American bison (Bison bison).
Credit: Lisa Zolly/NBII
Bison with the loudest bellows lose out in the mating game, while the quietest bulls score the most mates and sire the most offspring.
"We were expecting to find that the bigger, stronger guys — the high-quality males — would have the loudest bellows, because they can handle the costs of it," said Megan Wyman, a graduate student in geography at University of California, Davis and the lead author of the study. "But instead, we found the opposite.
Wyman and colleagues also found that the volume of a bison bull's bellow was not related to its weight or age.
American bison are not buffalo. But these icons of America are prone to homosexual behavior. More than 55 percent of mounting in young males is with the same gender. Meanwhile, they eventually do get the job of procreation done during the annual rut.
Wyman and Michael S. Mooring of Point Loma Nazarene University and a number of student interns spent two summers monitoring the mountings and other activity of 325 wild bison in Fort Niobrara National Wildlife Refuge in the Sandhills region of north-central Nebraska.
The reason a soft touch works is not clear, but it could be the bulls want to keep it down so other males don't horn in on their activity.
Bison bellows are loud, low-frequency vocalizations performed by bulls during the rut. They are most commonly used when one male challenges another, typically when the two are within 45 to 90 feet of one another. Yet sometimes a bellow will attract bulls from further away, and this may be one reason that a herd's dominant bulls keep their voices down, Wyman speculates.
"It could be that bulls provide information about their high quality through other signals — for example, the frequency or the duration of their bellows. So they don't have to be louder, they just have to be heard," she said. "If you bellow too loudly, it could bring in too many other bison to check you out."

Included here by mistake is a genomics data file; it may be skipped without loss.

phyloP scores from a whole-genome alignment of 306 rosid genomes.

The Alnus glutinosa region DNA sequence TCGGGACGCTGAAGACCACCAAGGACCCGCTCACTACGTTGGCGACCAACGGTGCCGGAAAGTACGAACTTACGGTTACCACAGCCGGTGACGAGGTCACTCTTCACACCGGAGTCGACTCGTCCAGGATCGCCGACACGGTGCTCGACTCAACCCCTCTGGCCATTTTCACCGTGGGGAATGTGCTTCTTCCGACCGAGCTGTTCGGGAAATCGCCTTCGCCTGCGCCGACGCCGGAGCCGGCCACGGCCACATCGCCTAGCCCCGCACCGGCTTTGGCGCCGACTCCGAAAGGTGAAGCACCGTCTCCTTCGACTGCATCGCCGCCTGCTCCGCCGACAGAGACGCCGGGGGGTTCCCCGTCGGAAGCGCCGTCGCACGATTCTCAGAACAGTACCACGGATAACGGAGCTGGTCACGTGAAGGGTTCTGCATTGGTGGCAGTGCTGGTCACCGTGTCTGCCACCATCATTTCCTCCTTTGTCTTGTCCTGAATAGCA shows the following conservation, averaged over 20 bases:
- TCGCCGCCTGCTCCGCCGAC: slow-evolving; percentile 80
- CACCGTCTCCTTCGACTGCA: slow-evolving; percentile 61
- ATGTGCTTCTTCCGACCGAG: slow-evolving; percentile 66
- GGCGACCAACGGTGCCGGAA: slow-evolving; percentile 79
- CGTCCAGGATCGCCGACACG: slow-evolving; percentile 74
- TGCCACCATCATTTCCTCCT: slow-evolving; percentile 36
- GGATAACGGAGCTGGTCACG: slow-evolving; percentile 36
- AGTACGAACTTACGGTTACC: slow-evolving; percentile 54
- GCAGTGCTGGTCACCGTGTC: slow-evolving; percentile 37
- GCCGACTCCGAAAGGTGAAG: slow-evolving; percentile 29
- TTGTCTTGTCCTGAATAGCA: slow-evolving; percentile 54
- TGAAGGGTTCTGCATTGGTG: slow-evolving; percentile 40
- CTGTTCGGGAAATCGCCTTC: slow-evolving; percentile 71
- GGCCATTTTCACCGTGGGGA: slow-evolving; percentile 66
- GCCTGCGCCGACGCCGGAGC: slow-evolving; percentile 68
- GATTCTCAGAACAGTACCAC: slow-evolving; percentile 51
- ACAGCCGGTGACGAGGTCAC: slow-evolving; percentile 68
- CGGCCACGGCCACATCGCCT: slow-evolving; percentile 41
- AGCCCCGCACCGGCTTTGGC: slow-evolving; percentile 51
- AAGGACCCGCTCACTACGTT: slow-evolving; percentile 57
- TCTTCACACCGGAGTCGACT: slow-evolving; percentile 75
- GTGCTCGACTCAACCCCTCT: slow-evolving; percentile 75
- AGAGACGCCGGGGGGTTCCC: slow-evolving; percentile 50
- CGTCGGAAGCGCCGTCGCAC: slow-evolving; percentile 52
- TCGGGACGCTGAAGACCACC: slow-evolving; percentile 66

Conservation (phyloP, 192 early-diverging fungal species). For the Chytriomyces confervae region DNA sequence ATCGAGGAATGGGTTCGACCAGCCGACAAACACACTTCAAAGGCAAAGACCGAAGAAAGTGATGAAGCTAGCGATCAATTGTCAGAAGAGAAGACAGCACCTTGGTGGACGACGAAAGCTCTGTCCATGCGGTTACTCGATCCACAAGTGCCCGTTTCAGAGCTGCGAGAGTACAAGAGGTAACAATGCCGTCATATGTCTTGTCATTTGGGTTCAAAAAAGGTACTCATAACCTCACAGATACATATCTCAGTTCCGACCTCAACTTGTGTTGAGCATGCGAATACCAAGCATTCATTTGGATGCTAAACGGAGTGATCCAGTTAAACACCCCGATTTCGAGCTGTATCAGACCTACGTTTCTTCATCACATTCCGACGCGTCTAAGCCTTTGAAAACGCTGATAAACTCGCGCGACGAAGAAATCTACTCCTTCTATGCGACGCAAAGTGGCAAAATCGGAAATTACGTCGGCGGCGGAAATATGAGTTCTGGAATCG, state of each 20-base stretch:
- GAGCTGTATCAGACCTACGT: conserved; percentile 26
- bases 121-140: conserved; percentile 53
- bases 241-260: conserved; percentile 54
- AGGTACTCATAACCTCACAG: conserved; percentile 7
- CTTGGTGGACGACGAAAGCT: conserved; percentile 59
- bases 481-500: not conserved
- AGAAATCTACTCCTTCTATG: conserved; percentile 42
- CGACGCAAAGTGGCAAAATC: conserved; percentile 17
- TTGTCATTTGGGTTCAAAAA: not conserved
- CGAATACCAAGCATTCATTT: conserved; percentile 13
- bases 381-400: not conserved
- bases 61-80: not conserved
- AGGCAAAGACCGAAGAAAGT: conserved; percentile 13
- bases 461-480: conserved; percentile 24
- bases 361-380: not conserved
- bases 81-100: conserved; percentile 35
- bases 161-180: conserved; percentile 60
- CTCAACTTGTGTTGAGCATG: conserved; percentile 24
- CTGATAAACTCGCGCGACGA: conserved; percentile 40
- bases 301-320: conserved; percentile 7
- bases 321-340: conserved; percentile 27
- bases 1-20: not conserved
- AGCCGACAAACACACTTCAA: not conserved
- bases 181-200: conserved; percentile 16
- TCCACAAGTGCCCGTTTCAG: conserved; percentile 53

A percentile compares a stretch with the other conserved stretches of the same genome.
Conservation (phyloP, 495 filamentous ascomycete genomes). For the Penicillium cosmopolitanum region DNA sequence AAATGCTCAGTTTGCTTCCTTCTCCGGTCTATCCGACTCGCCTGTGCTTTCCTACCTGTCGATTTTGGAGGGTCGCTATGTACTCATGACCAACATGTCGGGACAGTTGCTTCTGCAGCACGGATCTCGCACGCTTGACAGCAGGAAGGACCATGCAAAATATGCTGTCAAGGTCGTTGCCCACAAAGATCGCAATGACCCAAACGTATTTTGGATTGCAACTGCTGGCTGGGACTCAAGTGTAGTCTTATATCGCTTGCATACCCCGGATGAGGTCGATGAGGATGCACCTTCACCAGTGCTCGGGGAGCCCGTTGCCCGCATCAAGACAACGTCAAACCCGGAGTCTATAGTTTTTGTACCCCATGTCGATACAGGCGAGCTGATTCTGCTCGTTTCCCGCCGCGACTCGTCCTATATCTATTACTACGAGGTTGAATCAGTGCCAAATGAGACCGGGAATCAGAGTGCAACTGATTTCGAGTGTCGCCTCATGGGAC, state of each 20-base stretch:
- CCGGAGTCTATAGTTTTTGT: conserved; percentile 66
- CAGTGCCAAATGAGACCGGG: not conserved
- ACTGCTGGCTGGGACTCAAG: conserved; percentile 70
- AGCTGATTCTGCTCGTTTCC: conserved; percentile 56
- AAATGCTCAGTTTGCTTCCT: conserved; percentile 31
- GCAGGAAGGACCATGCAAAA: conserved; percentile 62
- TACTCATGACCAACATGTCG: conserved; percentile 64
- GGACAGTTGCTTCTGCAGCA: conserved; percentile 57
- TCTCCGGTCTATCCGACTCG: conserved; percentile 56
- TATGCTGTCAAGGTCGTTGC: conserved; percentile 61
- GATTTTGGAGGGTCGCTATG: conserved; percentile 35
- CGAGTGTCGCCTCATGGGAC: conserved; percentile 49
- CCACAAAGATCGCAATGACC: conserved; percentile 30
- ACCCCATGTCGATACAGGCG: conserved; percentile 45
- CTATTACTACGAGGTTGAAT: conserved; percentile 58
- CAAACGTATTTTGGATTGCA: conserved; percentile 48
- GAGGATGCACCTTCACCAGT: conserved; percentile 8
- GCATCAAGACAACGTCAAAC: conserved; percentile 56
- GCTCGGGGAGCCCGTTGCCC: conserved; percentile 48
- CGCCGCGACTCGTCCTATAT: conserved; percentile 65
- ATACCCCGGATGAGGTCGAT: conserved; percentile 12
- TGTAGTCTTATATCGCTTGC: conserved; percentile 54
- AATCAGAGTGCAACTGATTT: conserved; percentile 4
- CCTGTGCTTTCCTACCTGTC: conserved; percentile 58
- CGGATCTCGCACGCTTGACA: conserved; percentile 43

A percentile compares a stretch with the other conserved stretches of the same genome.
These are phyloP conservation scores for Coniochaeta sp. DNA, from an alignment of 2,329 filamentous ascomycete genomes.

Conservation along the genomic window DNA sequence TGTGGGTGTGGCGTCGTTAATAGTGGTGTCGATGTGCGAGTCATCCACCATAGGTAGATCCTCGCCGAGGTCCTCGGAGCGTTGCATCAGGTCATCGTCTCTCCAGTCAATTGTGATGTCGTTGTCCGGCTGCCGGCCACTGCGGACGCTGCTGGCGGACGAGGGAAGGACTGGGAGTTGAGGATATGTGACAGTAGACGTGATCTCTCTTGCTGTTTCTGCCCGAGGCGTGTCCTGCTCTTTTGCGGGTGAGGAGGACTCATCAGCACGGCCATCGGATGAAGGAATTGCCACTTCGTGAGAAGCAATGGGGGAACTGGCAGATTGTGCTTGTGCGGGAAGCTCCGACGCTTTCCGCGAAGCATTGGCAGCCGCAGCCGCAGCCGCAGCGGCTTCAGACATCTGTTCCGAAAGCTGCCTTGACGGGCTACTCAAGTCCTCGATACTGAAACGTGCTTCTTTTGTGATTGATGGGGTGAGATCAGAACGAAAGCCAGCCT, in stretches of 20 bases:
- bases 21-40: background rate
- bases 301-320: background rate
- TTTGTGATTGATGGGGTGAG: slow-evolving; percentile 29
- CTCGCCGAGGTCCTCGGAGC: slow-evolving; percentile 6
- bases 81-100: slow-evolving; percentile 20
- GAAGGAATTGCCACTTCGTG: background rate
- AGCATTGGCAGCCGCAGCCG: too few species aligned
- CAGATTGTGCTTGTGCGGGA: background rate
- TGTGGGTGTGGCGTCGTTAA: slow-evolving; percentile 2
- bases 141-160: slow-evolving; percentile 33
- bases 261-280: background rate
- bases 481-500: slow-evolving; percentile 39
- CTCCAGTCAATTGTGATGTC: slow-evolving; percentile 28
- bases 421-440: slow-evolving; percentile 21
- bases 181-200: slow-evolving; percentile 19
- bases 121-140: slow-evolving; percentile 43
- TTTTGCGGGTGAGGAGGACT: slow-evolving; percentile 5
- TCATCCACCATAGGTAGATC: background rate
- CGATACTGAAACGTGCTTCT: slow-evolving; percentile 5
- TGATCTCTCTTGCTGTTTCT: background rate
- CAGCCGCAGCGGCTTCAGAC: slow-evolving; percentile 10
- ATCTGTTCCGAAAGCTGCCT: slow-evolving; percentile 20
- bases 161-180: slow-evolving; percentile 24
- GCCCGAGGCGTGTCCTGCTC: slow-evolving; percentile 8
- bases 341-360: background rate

Wyman wonders why lower-quality males don't turn down the volume of their bellows to emulate their more successful rivals.
"That's a lot harder to explain," she said. "It could be that if you use a quieter volume, other bulls have to approach even closer to check you out, and any time you bring someone that close, there's a higher risk of attack. And that's the type of cost that these low-ranking bulls may not be able to bear."
Watching the rut
Bison once numbered in the tens of millions across the continent, but they were wiped out by commercial hunting and habitat loss. By 1889, fewer than 1,100 individuals remained. Some 500,000 exist today, but only about 20,000 are wild; one conservation group says they could be poised for a big comeback.
Observing the herd for 14 hours each day during the two-month rut of July and August, the researchers recorded each copulation and to detail the tangled web of connections between males and females as bulls lost and gained cows during their intense competitions. To assess where each bull ranked in the herd's hierarchy of dominance, Wyman tallied outcomes of challenges between rivals, including threats that ended with an animal backing down in the face of combat, as well as full-blown, head-to-head fights.
When calves were born the following spring, DNA samples were taken to determine parentage.
For measurements of amplitude, Wyman used a hand-held sound-level meter from the safety of her vehicle. With each reading, she also recorded specific behaviors of the bull, his female and any challenging rivals, as well as noting the factors that could affect the level of the reading such as the bull's head orientation, its distance from the meter and wind conditions.
Her analysis showed that, on average, the least successful bulls — those with the lowest number of copulations and offspring — bellowed at least 50 percent louder than their more successful rivals, corresponding to decibel readings averaging from 109 per bull down to 103. This drop in volume correlated with a rise in the number of times a bull copulated from none to five, and the number of calves it sired from none to nine.
The findings were detailed in the November issue of the journal Animal Behaviour.
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